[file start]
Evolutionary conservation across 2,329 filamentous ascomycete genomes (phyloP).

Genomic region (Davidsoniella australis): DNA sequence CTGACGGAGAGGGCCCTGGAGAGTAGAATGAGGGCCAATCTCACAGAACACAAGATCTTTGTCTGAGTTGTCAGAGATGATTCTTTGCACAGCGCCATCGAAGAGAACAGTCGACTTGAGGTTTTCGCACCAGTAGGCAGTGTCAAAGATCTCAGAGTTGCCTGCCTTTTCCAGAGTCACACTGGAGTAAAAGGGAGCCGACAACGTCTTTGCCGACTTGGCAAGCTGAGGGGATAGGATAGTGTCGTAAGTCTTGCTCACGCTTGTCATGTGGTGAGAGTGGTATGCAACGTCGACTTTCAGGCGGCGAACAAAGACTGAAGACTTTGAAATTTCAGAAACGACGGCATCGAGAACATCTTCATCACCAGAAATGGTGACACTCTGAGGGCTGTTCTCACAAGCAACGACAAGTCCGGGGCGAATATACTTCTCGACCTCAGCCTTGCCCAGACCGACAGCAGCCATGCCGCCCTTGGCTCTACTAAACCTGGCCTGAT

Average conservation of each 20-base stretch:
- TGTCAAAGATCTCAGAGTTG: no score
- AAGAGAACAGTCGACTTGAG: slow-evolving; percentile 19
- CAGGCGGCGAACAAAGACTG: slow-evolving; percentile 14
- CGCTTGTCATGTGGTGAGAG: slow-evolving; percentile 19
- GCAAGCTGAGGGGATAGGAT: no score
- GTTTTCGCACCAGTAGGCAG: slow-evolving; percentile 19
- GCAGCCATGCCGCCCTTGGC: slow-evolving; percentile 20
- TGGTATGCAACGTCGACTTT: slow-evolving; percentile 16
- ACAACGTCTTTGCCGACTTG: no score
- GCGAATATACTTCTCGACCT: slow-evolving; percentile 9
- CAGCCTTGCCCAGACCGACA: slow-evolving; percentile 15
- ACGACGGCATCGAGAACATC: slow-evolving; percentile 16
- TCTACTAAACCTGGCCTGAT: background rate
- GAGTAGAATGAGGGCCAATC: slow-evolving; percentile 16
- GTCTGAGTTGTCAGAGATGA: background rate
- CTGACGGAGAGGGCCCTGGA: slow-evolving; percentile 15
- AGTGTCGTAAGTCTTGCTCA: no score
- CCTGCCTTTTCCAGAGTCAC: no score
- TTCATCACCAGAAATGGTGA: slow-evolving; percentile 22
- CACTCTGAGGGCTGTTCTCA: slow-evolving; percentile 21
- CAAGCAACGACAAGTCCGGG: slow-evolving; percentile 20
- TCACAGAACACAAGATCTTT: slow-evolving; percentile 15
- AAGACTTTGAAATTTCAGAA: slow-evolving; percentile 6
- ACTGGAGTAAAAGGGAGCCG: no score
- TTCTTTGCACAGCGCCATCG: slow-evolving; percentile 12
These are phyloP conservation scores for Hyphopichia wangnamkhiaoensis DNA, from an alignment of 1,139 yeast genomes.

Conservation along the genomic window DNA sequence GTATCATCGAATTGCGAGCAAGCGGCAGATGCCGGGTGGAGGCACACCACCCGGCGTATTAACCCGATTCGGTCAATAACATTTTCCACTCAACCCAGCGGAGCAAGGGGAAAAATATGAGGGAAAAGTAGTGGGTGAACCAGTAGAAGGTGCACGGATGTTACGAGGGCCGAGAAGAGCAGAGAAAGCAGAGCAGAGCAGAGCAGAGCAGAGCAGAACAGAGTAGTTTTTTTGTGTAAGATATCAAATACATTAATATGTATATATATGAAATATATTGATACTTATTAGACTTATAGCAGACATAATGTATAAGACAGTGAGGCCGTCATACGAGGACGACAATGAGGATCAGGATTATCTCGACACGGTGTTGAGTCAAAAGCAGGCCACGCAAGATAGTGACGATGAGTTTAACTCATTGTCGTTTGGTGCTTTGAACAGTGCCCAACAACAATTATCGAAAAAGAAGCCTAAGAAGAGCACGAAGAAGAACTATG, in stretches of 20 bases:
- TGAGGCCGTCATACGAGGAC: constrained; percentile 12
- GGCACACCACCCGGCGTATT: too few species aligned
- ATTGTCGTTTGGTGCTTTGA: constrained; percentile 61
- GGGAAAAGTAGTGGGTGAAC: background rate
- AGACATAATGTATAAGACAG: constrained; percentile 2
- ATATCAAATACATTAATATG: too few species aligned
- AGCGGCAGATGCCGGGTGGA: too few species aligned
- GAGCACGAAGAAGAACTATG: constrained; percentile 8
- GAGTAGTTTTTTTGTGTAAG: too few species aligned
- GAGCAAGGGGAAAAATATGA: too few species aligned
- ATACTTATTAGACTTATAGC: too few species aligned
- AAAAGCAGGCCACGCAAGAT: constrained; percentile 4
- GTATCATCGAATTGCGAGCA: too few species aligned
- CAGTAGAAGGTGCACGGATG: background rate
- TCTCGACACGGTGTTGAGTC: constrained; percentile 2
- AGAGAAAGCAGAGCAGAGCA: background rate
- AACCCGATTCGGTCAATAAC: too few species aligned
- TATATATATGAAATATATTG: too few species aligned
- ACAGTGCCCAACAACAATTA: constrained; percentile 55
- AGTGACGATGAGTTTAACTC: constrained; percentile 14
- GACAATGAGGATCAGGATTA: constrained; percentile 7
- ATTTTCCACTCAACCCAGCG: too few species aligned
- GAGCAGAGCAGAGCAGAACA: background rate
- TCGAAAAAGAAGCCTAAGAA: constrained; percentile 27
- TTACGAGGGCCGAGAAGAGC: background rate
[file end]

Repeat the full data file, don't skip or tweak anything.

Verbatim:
Evolutionary conservation across 2,329 filamentous ascomycete genomes (phyloP).

Genomic region (Davidsoniella australis): DNA sequence CTGACGGAGAGGGCCCTGGAGAGTAGAATGAGGGCCAATCTCACAGAACACAAGATCTTTGTCTGAGTTGTCAGAGATGATTCTTTGCACAGCGCCATCGAAGAGAACAGTCGACTTGAGGTTTTCGCACCAGTAGGCAGTGTCAAAGATCTCAGAGTTGCCTGCCTTTTCCAGAGTCACACTGGAGTAAAAGGGAGCCGACAACGTCTTTGCCGACTTGGCAAGCTGAGGGGATAGGATAGTGTCGTAAGTCTTGCTCACGCTTGTCATGTGGTGAGAGTGGTATGCAACGTCGACTTTCAGGCGGCGAACAAAGACTGAAGACTTTGAAATTTCAGAAACGACGGCATCGAGAACATCTTCATCACCAGAAATGGTGACACTCTGAGGGCTGTTCTCACAAGCAACGACAAGTCCGGGGCGAATATACTTCTCGACCTCAGCCTTGCCCAGACCGACAGCAGCCATGCCGCCCTTGGCTCTACTAAACCTGGCCTGAT

Average conservation of each 20-base stretch:
- TGTCAAAGATCTCAGAGTTG: no score
- AAGAGAACAGTCGACTTGAG: slow-evolving; percentile 19
- CAGGCGGCGAACAAAGACTG: slow-evolving; percentile 14
- CGCTTGTCATGTGGTGAGAG: slow-evolving; percentile 19
- GCAAGCTGAGGGGATAGGAT: no score
- GTTTTCGCACCAGTAGGCAG: slow-evolving; percentile 19
- GCAGCCATGCCGCCCTTGGC: slow-evolving; percentile 20
- TGGTATGCAACGTCGACTTT: slow-evolving; percentile 16
- ACAACGTCTTTGCCGACTTG: no score
- GCGAATATACTTCTCGACCT: slow-evolving; percentile 9
- CAGCCTTGCCCAGACCGACA: slow-evolving; percentile 15
- ACGACGGCATCGAGAACATC: slow-evolving; percentile 16
- TCTACTAAACCTGGCCTGAT: background rate
- GAGTAGAATGAGGGCCAATC: slow-evolving; percentile 16
- GTCTGAGTTGTCAGAGATGA: background rate
- CTGACGGAGAGGGCCCTGGA: slow-evolving; percentile 15
- AGTGTCGTAAGTCTTGCTCA: no score
- CCTGCCTTTTCCAGAGTCAC: no score
- TTCATCACCAGAAATGGTGA: slow-evolving; percentile 22
- CACTCTGAGGGCTGTTCTCA: slow-evolving; percentile 21
- CAAGCAACGACAAGTCCGGG: slow-evolving; percentile 20
- TCACAGAACACAAGATCTTT: slow-evolving; percentile 15
- AAGACTTTGAAATTTCAGAA: slow-evolving; percentile 6
- ACTGGAGTAAAAGGGAGCCG: no score
- TTCTTTGCACAGCGCCATCG: slow-evolving; percentile 12
These are phyloP conservation scores for Hyphopichia wangnamkhiaoensis DNA, from an alignment of 1,139 yeast genomes.

Conservation along the genomic window DNA sequence GTATCATCGAATTGCGAGCAAGCGGCAGATGCCGGGTGGAGGCACACCACCCGGCGTATTAACCCGATTCGGTCAATAACATTTTCCACTCAACCCAGCGGAGCAAGGGGAAAAATATGAGGGAAAAGTAGTGGGTGAACCAGTAGAAGGTGCACGGATGTTACGAGGGCCGAGAAGAGCAGAGAAAGCAGAGCAGAGCAGAGCAGAGCAGAGCAGAACAGAGTAGTTTTTTTGTGTAAGATATCAAATACATTAATATGTATATATATGAAATATATTGATACTTATTAGACTTATAGCAGACATAATGTATAAGACAGTGAGGCCGTCATACGAGGACGACAATGAGGATCAGGATTATCTCGACACGGTGTTGAGTCAAAAGCAGGCCACGCAAGATAGTGACGATGAGTTTAACTCATTGTCGTTTGGTGCTTTGAACAGTGCCCAACAACAATTATCGAAAAAGAAGCCTAAGAAGAGCACGAAGAAGAACTATG, in stretches of 20 bases:
- TGAGGCCGTCATACGAGGAC: constrained; percentile 12
- GGCACACCACCCGGCGTATT: too few species aligned
- ATTGTCGTTTGGTGCTTTGA: constrained; percentile 61
- GGGAAAAGTAGTGGGTGAAC: background rate
- AGACATAATGTATAAGACAG: constrained; percentile 2
- ATATCAAATACATTAATATG: too few species aligned
- AGCGGCAGATGCCGGGTGGA: too few species aligned
- GAGCACGAAGAAGAACTATG: constrained; percentile 8
- GAGTAGTTTTTTTGTGTAAG: too few species aligned
- GAGCAAGGGGAAAAATATGA: too few species aligned
- ATACTTATTAGACTTATAGC: too few species aligned
- AAAAGCAGGCCACGCAAGAT: constrained; percentile 4
- GTATCATCGAATTGCGAGCA: too few species aligned
- CAGTAGAAGGTGCACGGATG: background rate
- TCTCGACACGGTGTTGAGTC: constrained; percentile 2
- AGAGAAAGCAGAGCAGAGCA: background rate
- AACCCGATTCGGTCAATAAC: too few species aligned
- TATATATATGAAATATATTG: too few species aligned
- ACAGTGCCCAACAACAATTA: constrained; percentile 55
- AGTGACGATGAGTTTAACTC: constrained; percentile 14
- GACAATGAGGATCAGGATTA: constrained; percentile 7
- ATTTTCCACTCAACCCAGCG: too few species aligned
- GAGCAGAGCAGAGCAGAACA: background rate
- TCGAAAAAGAAGCCTAAGAA: constrained; percentile 27
- TTACGAGGGCCGAGAAGAGC: background rate